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Ashley Kannan eNotes educator| Certified Educator

I think that Junior is the character who has demonstrated the greatest embrace of growth.  Junior recognizes early on in the narrative that life on "the Rez" will not enable him to grow.  He understands that if he wishes to grow, if that is something he values, then he has to pursue life outside of the reservation and go to school at Reardan.  Growth means that Junior will have to surrender part of the "comfort" in doing what everyone else does and grow as a process.  The end result of this is that Junior learns to embrace change and growth as part of his identity.  Through this, there is an affirmation that being able to embrace the unknown through the love of growth is powerful.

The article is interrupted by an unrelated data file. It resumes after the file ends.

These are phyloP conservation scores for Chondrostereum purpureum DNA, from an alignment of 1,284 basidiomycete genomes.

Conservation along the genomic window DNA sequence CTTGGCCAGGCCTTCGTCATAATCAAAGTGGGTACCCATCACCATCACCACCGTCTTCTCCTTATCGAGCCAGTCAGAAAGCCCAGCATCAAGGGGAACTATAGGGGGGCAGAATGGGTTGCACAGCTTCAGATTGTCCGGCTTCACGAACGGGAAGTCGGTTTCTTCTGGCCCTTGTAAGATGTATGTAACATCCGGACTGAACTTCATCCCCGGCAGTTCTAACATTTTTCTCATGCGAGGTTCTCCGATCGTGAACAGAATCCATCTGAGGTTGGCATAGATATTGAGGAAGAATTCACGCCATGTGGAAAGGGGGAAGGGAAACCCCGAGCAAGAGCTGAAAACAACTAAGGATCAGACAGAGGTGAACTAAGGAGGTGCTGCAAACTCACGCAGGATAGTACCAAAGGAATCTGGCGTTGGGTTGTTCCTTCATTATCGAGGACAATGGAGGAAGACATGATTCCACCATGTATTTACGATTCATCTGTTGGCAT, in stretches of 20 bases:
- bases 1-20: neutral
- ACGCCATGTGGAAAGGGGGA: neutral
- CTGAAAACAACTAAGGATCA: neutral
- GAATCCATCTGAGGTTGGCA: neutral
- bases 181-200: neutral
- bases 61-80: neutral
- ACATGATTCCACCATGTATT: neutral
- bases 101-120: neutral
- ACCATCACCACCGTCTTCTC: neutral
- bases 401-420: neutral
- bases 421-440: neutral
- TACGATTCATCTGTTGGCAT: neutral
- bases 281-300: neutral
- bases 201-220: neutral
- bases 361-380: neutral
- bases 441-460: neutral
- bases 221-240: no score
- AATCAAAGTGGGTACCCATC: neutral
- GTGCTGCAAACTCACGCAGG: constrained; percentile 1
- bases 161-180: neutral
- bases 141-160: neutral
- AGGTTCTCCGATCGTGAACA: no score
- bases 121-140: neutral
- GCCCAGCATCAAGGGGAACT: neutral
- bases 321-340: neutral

In a way, I think that Rowdy also demonstrates being open towards growth.  While he has been steadfast in his refusal to go to Reardan and was fairly angry at Junior for leaving, the ending of the novel is one in which he, too, has made peace with growth and how human identity is predicated upon individual maturation.  Rowdy making peace, to a certain extent, with Junior's choices displays an openness towards growth and change.  The playing of the basketball game between both friends shows that no matter what, their friendship will grow and their bond will mature as time passes.  In this, there is not an anger over the past, but an embrace and openness take towards growth.

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